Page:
US 5498427 A
Perfusion and preservation and/or reperfusion solutions for surgery and organ transplantation, including that of the heart, a feature of which solutions is the inclusion of at least one antioxidant compound, such as a trapping agent for free oxygen radicals, in particular glutathione in the reduced state or N-acetylcysteine, said solutions possessing a zero or greatly reduced partial pressure of oxygen which is maintained substantially at this value up to the time of use. The solution is preferably presented in flexible bags impermeable to oxygen.
1. In the perfusion, preservation or reperfusion of the heart by delivering to the heart a perfusion, preservation or reperfusion solution, the improvement comprising employing as said solution a solution consisting essentially of the following formulation:
______________________________________ ConcentrationConstituent g/l mmol/liter______________________________________K+ 15 ± 5%Na+ 100 ± 10%Mg++ 13 ± 5%Ca++ 0.25 ± 5%Chlorides 41.5 ± 5%calcium chloride 2H2 O 0.037potassium chloride 1.118 ± 5%magnesium chloride 2.642Histadine base form 4.650 30 ± 10Mannitol 10.930 60 ± 5%Lactobionate base form 28.664 80 ± 5%Glutamate acid form 2.942 20 ± 10%GSH 3 ± 10%Histidine 0.15 ± 10%______________________________________ Water quantity for 1 liter adjusted at pH 7.30 ± 0.10 at +20° C
wherein said solution optionally has a maximum concentration of dissolved oxygen of 0.1 ppm or less.
2. In the perfusion, preservation or reperfusion of the heart by delivering to the heart a perfusion and preservation solution, the improvement comprising employing as said solution a solution consisting essentially of the following formulation:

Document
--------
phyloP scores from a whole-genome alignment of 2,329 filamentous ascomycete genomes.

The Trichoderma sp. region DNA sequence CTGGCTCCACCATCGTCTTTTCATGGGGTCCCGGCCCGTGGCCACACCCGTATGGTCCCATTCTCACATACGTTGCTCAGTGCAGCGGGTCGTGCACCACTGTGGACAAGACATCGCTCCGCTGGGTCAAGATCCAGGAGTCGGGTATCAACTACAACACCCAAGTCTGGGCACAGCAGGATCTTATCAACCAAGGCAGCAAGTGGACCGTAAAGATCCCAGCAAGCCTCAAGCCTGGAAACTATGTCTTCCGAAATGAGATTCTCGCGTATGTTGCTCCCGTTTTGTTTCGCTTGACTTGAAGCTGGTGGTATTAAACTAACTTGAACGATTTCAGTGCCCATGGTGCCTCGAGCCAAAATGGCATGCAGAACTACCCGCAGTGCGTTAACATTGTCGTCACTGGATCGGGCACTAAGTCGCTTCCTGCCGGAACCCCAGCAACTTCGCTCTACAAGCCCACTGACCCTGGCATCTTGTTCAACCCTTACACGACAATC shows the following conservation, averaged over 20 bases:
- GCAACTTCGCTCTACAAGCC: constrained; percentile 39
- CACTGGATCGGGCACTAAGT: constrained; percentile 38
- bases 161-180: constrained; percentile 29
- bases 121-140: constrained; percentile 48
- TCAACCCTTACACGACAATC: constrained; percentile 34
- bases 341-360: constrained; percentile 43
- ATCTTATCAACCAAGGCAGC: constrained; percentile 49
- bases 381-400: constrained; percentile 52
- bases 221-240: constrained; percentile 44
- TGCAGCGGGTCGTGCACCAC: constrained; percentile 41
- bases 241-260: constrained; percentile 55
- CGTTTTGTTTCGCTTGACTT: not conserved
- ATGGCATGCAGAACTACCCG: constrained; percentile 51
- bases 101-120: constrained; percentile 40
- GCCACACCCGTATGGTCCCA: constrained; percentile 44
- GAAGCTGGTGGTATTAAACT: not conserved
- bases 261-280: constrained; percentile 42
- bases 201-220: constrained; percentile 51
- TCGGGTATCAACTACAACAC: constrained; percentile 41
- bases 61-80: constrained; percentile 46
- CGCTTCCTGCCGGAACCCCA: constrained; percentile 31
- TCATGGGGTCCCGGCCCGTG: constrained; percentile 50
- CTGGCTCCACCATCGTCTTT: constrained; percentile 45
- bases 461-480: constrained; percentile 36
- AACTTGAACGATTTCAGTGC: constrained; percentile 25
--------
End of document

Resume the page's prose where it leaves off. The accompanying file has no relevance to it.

______________________________________Constituent Concentration mmol/liter______________________________________K+ 10-30Na+ 90-120Mg++ 10-20Ca++ 0.005-1.2Cl- 100-160Mannitol 50-200Glutamate 4-26NAC 10-80or GSH 0.2 to 0.5-10Osmolarity 270-450 mOsm/lpH 7.40 ± 0.40 at 20° C.______________________________________
3. An improvement according to claim 2 in which the solution is a perfusion and preservation solution of the following formulation:
______________________________________Constituent Concentration mmol/liter______________________________________K+ 12Na+ 100Mg++ 13Ca++ 0.25Cl- 110.4Mannitol 109.8Glutamate 20GSH 0.5 to 3Osmolarity 370 mOsm/lpH 7.40 at 20° C.______________________________________
4. In the perfusion, preservation or reperfusion of the heart by delivering to the heart a perfusion, preservation or reperfusion solution, respectively, comprising employing as said solution a solution comprising an efficient concentration of free-radical trapping agent selected from the group consisting of glutathione in the reduces state (GSH) and N-acetyleysteine (NAC), wherein said agent is substantially protected from oxidation, said solution having a pH of 7.30±0.10 at +20° C., said solution further comprising: